For the Mountain Man or Mountain Woman (A Perfect Pairing for the Outdoor Enthusiast):

WILD: From lost to found on the Pacific Coast Trail by Cheryl Strayed (2012) – Hiking boots: too small. Adventurousness: infinite. Since I’ve enthused so much about this already, I’m just including a link to my previous review. One of the best books of 2012. ~ Lisa Cadow

Appalachian Trail: Celebrating America’s Hiking Trail foreword by Bill Bryson (2012) – A coffee table book filled with gorgeous pictures that will provide any inspiration needed to get out and see some of the many things this amazing trail has to offer.  Great for those winter days when you want to dream a bit about summer and all things green.  Perfect for the hikers in your life.  ~ Lisa Cadow and Lisa Christie

Poetry for Everyone:

 

Penguin Anthology of 20th Century American Poetry edited by Rita Dove (2012) – In a gorgeous volume, Rita Dove, Pulitzer Prize-winning poet and former U .S. Poet  Laureate, introduces readers to her selection of the most significant and compelling  poems of the past hundred years. Whether you agree with her choices or not, you will, at the very least, enjoy some of these poems. ~ Lisa Cadow and Lisa Christie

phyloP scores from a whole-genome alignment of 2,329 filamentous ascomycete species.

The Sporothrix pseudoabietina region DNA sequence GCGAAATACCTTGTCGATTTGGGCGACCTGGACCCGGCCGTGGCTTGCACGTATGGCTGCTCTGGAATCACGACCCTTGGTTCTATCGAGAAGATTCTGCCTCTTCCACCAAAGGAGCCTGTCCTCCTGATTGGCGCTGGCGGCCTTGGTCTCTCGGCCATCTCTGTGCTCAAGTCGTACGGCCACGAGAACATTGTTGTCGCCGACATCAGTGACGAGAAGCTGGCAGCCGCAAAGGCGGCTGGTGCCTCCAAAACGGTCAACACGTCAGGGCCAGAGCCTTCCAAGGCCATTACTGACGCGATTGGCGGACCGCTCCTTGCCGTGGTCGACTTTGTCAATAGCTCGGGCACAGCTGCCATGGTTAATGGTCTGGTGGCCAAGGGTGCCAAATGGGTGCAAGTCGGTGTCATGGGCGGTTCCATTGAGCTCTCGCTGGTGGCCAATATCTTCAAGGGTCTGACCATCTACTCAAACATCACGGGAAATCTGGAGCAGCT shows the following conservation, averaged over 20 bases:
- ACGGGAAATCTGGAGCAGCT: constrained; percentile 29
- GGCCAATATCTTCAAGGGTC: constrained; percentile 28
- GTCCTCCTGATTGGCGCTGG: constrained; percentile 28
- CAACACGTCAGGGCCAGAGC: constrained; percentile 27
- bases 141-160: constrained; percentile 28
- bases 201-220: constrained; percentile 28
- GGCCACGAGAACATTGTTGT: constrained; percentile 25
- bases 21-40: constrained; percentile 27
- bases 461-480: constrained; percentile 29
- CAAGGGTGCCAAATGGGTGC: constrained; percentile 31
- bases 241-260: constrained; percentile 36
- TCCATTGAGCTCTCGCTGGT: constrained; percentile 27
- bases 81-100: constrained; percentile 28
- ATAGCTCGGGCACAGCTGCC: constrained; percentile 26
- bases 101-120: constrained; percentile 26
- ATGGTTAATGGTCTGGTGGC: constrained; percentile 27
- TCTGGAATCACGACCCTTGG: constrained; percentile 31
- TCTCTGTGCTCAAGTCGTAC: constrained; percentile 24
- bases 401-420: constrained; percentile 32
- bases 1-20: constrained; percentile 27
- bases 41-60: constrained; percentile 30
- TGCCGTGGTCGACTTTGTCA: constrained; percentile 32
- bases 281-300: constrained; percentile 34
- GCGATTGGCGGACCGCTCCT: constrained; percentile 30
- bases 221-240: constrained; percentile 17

Native Guard by Natasha Trethewey (2006) – This Pulitzer Prize winning volume of poems was my introduction to our Poet Laureate. In Native Guard I found a moving testimony to the complications of life in “The South” and of being bi-racial in the USA. Her words are perfect and her willingness to tackle the personal so publicly is inspiring and fearless. ~ Lisa Christie

What to Make of It by Pamela Harrison (2012) – Our fellow Norwich resident Ms. Harrison continues a wonderful string of books of prose poems about life.  Yes, life.  This latest collection is a love letter to her husband. Buy it to remind yourself that love has its bad days too and that is OK, buy it for someone you love to remind them love is amazing. ~ Lisa Christie